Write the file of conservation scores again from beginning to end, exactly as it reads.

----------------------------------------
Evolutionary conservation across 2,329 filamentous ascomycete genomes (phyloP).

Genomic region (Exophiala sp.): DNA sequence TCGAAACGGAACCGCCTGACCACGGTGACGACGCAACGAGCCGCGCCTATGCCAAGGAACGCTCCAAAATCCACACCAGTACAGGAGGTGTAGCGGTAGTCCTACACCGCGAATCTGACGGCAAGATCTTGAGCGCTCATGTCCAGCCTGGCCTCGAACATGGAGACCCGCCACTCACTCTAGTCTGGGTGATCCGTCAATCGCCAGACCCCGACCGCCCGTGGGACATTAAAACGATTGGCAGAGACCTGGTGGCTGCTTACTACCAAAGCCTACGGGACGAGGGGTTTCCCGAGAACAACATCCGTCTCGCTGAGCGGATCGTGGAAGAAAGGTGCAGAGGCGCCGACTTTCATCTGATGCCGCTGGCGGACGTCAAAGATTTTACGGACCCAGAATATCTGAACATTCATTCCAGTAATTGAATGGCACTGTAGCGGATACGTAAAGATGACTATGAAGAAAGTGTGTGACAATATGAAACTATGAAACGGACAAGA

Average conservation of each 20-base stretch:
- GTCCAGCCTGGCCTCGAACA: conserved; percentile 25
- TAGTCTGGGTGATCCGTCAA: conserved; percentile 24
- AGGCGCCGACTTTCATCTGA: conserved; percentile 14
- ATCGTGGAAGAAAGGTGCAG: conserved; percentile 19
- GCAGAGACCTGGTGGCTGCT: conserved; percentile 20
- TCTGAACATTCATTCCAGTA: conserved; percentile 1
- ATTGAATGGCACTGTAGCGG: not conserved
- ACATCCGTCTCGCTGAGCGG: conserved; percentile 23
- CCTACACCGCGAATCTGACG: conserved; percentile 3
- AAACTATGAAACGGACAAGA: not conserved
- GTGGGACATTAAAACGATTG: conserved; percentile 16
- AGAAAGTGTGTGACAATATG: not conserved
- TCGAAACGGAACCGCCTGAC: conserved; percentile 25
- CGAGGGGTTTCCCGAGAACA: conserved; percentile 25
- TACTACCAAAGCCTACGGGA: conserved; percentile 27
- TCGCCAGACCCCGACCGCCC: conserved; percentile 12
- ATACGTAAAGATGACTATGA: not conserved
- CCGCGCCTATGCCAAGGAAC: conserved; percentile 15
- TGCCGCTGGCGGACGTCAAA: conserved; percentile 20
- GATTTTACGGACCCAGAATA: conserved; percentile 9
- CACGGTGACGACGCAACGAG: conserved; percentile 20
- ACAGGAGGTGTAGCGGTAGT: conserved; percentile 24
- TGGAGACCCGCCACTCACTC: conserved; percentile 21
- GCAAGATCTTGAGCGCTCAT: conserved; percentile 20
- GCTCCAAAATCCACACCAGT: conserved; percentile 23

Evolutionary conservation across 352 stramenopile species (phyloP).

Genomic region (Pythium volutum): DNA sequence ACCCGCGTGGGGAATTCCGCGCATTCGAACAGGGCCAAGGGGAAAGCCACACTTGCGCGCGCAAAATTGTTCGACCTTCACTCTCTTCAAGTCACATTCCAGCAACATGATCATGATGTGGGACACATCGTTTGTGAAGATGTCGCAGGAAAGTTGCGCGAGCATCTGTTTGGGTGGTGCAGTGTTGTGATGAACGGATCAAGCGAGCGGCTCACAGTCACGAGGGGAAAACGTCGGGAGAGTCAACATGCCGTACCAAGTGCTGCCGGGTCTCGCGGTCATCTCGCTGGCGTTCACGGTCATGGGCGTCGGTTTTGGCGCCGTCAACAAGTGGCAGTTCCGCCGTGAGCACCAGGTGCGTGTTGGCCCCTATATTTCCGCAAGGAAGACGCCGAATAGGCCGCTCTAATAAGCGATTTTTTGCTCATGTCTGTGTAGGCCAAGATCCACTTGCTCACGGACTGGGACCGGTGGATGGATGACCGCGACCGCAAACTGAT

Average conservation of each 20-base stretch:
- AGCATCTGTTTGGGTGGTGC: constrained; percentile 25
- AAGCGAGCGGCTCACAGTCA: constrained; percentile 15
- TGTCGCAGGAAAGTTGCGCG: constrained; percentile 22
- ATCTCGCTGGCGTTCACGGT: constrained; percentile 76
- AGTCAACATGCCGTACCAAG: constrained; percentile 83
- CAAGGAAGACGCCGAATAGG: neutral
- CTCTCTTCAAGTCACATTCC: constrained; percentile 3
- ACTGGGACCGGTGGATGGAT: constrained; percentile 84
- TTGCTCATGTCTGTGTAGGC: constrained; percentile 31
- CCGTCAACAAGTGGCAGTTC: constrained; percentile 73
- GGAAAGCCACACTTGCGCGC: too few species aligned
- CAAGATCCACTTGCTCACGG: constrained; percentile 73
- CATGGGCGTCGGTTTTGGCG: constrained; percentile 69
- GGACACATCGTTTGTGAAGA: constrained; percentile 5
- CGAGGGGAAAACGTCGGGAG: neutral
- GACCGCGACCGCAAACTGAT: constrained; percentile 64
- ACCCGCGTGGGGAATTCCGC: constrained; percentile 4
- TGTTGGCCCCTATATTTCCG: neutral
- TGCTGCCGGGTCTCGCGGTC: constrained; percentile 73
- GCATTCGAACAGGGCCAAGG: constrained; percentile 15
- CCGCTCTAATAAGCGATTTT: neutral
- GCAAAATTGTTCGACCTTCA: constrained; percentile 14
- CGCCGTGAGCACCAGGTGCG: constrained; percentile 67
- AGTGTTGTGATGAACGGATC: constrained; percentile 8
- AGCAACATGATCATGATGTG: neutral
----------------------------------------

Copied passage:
Evolutionary conservation across 2,329 filamentous ascomycete genomes (phyloP).

Genomic region (Exophiala sp.): DNA sequence TCGAAACGGAACCGCCTGACCACGGTGACGACGCAACGAGCCGCGCCTATGCCAAGGAACGCTCCAAAATCCACACCAGTACAGGAGGTGTAGCGGTAGTCCTACACCGCGAATCTGACGGCAAGATCTTGAGCGCTCATGTCCAGCCTGGCCTCGAACATGGAGACCCGCCACTCACTCTAGTCTGGGTGATCCGTCAATCGCCAGACCCCGACCGCCCGTGGGACATTAAAACGATTGGCAGAGACCTGGTGGCTGCTTACTACCAAAGCCTACGGGACGAGGGGTTTCCCGAGAACAACATCCGTCTCGCTGAGCGGATCGTGGAAGAAAGGTGCAGAGGCGCCGACTTTCATCTGATGCCGCTGGCGGACGTCAAAGATTTTACGGACCCAGAATATCTGAACATTCATTCCAGTAATTGAATGGCACTGTAGCGGATACGTAAAGATGACTATGAAGAAAGTGTGTGACAATATGAAACTATGAAACGGACAAGA

Average conservation of each 20-base stretch:
- GTCCAGCCTGGCCTCGAACA: conserved; percentile 25
- TAGTCTGGGTGATCCGTCAA: conserved; percentile 24
- AGGCGCCGACTTTCATCTGA: conserved; percentile 14
- ATCGTGGAAGAAAGGTGCAG: conserved; percentile 19
- GCAGAGACCTGGTGGCTGCT: conserved; percentile 20
- TCTGAACATTCATTCCAGTA: conserved; percentile 1
- ATTGAATGGCACTGTAGCGG: not conserved
- ACATCCGTCTCGCTGAGCGG: conserved; percentile 23
- CCTACACCGCGAATCTGACG: conserved; percentile 3
- AAACTATGAAACGGACAAGA: not conserved
- GTGGGACATTAAAACGATTG: conserved; percentile 16
- AGAAAGTGTGTGACAATATG: not conserved
- TCGAAACGGAACCGCCTGAC: conserved; percentile 25
- CGAGGGGTTTCCCGAGAACA: conserved; percentile 25
- TACTACCAAAGCCTACGGGA: conserved; percentile 27
- TCGCCAGACCCCGACCGCCC: conserved; percentile 12
- ATACGTAAAGATGACTATGA: not conserved
- CCGCGCCTATGCCAAGGAAC: conserved; percentile 15
- TGCCGCTGGCGGACGTCAAA: conserved; percentile 20
- GATTTTACGGACCCAGAATA: conserved; percentile 9
- CACGGTGACGACGCAACGAG: conserved; percentile 20
- ACAGGAGGTGTAGCGGTAGT: conserved; percentile 24
- TGGAGACCCGCCACTCACTC: conserved; percentile 21
- GCAAGATCTTGAGCGCTCAT: conserved; percentile 20
- GCTCCAAAATCCACACCAGT: conserved; percentile 23

Evolutionary conservation across 352 stramenopile species (phyloP).

Genomic region (Pythium volutum): DNA sequence ACCCGCGTGGGGAATTCCGCGCATTCGAACAGGGCCAAGGGGAAAGCCACACTTGCGCGCGCAAAATTGTTCGACCTTCACTCTCTTCAAGTCACATTCCAGCAACATGATCATGATGTGGGACACATCGTTTGTGAAGATGTCGCAGGAAAGTTGCGCGAGCATCTGTTTGGGTGGTGCAGTGTTGTGATGAACGGATCAAGCGAGCGGCTCACAGTCACGAGGGGAAAACGTCGGGAGAGTCAACATGCCGTACCAAGTGCTGCCGGGTCTCGCGGTCATCTCGCTGGCGTTCACGGTCATGGGCGTCGGTTTTGGCGCCGTCAACAAGTGGCAGTTCCGCCGTGAGCACCAGGTGCGTGTTGGCCCCTATATTTCCGCAAGGAAGACGCCGAATAGGCCGCTCTAATAAGCGATTTTTTGCTCATGTCTGTGTAGGCCAAGATCCACTTGCTCACGGACTGGGACCGGTGGATGGATGACCGCGACCGCAAACTGAT

Average conservation of each 20-base stretch:
- AGCATCTGTTTGGGTGGTGC: constrained; percentile 25
- AAGCGAGCGGCTCACAGTCA: constrained; percentile 15
- TGTCGCAGGAAAGTTGCGCG: constrained; percentile 22
- ATCTCGCTGGCGTTCACGGT: constrained; percentile 76
- AGTCAACATGCCGTACCAAG: constrained; percentile 83
- CAAGGAAGACGCCGAATAGG: neutral
- CTCTCTTCAAGTCACATTCC: constrained; percentile 3
- ACTGGGACCGGTGGATGGAT: constrained; percentile 84
- TTGCTCATGTCTGTGTAGGC: constrained; percentile 31
- CCGTCAACAAGTGGCAGTTC: constrained; percentile 73
- GGAAAGCCACACTTGCGCGC: too few species aligned
- CAAGATCCACTTGCTCACGG: constrained; percentile 73
- CATGGGCGTCGGTTTTGGCG: constrained; percentile 69
- GGACACATCGTTTGTGAAGA: constrained; percentile 5
- CGAGGGGAAAACGTCGGGAG: neutral
- GACCGCGACCGCAAACTGAT: constrained; percentile 64
- ACCCGCGTGGGGAATTCCGC: constrained; percentile 4
- TGTTGGCCCCTATATTTCCG: neutral
- TGCTGCCGGGTCTCGCGGTC: constrained; percentile 73
- GCATTCGAACAGGGCCAAGG: constrained; percentile 15
- CCGCTCTAATAAGCGATTTT: neutral
- GCAAAATTGTTCGACCTTCA: constrained; percentile 14
- CGCCGTGAGCACCAGGTGCG: constrained; percentile 67
- AGTGTTGTGATGAACGGATC: constrained; percentile 8
- AGCAACATGATCATGATGTG: neutral